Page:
Iowa leads the Big Ten in scoring (87.1), scoring margin (+22.2), and field goal percentage defense (.361), not to mention ranking second in rebounding margin (+9.9), blocks (5.7), field goal percentage (.476), and assists (17.8).
In a word, Iowa is good and is one of the few Big Ten teams that have matched up well with Wisconsin over the last three seasons.
"I think they are very similar to last year, only better," said Close. "They are really good. They outplayed us last year. They could have very easily won both games last year (because) they played better."
Iowa (12-2, 1-0 Big Ten) comes into tonight's evening affair ranked 22nd in the country, making the Hawkeyes the second ranked opponent appearing on the Badgers' challenging schedule. The last three meetings between the two have been decided by four points or less, including last season's double overtime contest at the Kohl Center.
This game was already going to be intriguing, but the addition of sophomore Jarrod Uthoff finally playing against his former team brings another element to the equation for interested onlookers.
"He's certainly helped them, no question," said Close. "I thought he was going to be a good player and I still do. He's the leading scorer in the Big Ten off the bench, but they've all improved. They've got almost everybody back. Jarrod gives them some different things. It's a team that can beat you in a lot of ways."
Stepping in to help replace center Erik May, who was a key role player in the Hawkeyes run to the NIT championship game last season, the 6-9 Uthoff has come off the bench in every game to rank third on the team in scoring (10.9 points per game) and first in rebounds (6.5). Iowa can go as deep as 11 players on its bench, which is averaging 39.2 points, 23.2 rebounds and 3.8 blocks per game.
Uthoff may develop into a standout starter down the road, but he'll always be known for the firestorm he helped cause nearly two years ago.
Considered the most impressive piece of Wisconsin's 2011 recruiting class, Uthoff redshirted his first season at Wisconsin, and was even talked about early on in that season as being a player who could contribute early in his career. So when news got out that Uthoff had decided to transfer, everyone was taken aback.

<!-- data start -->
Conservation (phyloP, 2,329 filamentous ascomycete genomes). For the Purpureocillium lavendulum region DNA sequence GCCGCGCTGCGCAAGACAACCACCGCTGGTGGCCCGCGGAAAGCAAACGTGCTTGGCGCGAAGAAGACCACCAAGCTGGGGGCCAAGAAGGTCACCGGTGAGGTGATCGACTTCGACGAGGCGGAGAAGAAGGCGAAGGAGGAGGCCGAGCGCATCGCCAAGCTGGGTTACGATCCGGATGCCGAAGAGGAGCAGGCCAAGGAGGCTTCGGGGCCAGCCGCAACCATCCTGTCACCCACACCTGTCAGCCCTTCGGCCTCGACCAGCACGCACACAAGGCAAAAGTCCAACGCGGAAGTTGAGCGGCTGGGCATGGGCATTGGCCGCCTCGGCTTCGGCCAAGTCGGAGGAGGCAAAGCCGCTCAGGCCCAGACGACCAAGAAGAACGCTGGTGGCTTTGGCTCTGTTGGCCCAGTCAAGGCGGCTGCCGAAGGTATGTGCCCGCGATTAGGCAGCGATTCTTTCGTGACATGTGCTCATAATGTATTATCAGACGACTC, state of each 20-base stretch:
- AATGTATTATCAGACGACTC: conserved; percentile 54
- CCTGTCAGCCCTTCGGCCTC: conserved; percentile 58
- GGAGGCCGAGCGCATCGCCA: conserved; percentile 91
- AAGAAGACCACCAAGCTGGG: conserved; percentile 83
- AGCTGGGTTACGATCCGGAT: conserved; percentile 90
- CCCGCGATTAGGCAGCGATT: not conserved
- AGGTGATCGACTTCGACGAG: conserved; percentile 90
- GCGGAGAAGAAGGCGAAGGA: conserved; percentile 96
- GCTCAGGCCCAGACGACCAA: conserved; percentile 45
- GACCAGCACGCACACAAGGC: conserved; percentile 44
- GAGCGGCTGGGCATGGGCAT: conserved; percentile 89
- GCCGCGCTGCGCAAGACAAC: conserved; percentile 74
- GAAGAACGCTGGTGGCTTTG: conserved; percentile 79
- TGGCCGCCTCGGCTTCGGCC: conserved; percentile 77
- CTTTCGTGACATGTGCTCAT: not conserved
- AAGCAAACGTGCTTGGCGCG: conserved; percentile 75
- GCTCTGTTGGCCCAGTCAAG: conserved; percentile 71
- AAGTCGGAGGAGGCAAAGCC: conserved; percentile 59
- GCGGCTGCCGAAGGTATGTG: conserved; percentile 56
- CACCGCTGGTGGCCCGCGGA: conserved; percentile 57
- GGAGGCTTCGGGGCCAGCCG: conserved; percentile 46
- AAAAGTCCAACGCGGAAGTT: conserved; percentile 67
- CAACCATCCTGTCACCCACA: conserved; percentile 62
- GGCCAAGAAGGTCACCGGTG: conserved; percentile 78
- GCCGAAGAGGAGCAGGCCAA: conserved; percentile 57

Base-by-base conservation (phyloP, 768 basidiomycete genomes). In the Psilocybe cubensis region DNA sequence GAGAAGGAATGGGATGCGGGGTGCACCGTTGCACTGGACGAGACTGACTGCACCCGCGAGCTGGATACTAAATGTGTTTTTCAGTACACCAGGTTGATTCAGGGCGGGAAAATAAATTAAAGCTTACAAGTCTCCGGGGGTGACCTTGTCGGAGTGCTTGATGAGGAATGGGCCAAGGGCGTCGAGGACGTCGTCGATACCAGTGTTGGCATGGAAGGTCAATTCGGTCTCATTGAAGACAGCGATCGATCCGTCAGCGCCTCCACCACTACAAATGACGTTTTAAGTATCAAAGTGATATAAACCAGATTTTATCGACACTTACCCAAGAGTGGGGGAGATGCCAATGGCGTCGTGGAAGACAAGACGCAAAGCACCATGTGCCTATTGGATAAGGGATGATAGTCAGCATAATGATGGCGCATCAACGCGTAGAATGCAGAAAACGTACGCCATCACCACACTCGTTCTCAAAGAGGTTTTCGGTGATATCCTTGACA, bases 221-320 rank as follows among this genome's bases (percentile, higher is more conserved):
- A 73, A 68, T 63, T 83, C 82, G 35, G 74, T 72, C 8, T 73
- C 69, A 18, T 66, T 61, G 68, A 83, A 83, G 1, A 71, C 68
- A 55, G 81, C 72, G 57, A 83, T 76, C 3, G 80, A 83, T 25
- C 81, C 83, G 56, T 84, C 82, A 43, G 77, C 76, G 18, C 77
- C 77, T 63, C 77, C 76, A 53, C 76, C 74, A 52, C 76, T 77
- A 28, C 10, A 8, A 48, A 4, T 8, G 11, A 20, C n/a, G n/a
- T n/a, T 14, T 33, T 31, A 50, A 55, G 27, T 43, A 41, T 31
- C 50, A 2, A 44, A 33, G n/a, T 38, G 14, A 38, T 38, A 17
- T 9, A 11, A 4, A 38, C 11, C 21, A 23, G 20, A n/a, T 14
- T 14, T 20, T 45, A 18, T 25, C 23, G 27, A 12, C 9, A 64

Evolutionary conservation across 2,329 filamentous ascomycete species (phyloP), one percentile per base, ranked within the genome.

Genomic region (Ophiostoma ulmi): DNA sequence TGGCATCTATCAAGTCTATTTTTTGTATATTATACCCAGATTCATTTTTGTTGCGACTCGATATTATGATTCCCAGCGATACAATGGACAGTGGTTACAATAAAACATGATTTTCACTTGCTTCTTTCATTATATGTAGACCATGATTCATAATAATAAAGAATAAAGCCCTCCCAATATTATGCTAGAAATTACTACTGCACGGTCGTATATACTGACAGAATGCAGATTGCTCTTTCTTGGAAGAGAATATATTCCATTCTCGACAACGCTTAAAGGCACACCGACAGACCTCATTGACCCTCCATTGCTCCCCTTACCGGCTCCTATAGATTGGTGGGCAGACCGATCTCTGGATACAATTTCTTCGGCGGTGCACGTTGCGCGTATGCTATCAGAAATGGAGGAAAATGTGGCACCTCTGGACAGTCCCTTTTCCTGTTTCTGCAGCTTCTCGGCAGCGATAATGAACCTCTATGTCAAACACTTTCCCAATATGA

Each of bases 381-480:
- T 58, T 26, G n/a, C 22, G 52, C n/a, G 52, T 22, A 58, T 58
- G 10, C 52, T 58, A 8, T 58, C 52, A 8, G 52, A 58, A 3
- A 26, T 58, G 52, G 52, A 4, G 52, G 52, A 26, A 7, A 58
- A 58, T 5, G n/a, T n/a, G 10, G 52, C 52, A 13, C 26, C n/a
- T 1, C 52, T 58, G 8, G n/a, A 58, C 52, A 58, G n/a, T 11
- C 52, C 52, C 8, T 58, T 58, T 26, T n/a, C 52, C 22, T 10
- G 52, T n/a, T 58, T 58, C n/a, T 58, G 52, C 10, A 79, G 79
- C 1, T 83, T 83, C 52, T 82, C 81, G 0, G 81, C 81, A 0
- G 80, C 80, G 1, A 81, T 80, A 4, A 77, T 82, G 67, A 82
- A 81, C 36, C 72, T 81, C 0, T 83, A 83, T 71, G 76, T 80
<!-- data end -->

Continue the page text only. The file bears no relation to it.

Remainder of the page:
"It was weird," said junior Josh Gasser. "Anytime you have a teammate come in and you play with him for a year, develop a relationship and in a second he's gone, it's definitely weird. Nothing was said to us. We found out via Twitter or the internet. That was the really weird part of it.
"He did what he thought was best for his family. That's what he wants, that's what he's going to get."
Transfers happen in college sports all the time, but Uthoff's decision made national news. He reportedly did not inform Ryan in person of his decision to transfer (although he claims he did), causing Ryan to restrict him from contacting schools in the ACC, Big Ten, power six schools in the surrounding states and other schools that appeared on the following year's schedule.
Uthoff claimed he was being the victim. Ryan told local media that the reason for restricting schools was done in order so the appeals process to serve as a means for dialogue to occur between Uthoff and UW Athletics administration. Ryan never got a direct answer, and became a villain in the matter.
Uthoff, a former Iowa Mr. Basketball and Gatorade Player of the Year at Cedar Rapids Jefferson High School, decided on the Hawkeyes anyway. He was not allowed to contact Iowa's coaching staff until he enrolled and arrived on campus in the fall of 2012, could not receive a scholarship until this season and spent another year sitting out.
Uthoff said the style of play at Wisconsin didn't fit him as well as he thought, and he expressed his desire to play in a faster tempo offense. Entering this weekend, Iowa leads the Big Ten and is seventh nationally in scoring 87.1 points per game.
"He is one of their 10 guys," Gasser said. "They have a bunch of guys who can play and who can get out and run. They are a really good team. We're going to have to treat him just like anyone else."
Although bitterness likely remains behind the scenes, Close, Gasser and others didn't air their grievances. Close said the only contact he's had with Uthoff is after last season's game at Iowa, and said that focusing on Iowa's good team was most important.
Gasser said he hasn't heard from Uthoff either, but isn't fretting about what could have been.
"I wouldn't trade any of my 16 guys for anyone. I love our great. I love the way we're playing. I am excited to go out there and hopefully beat down on them a little bit."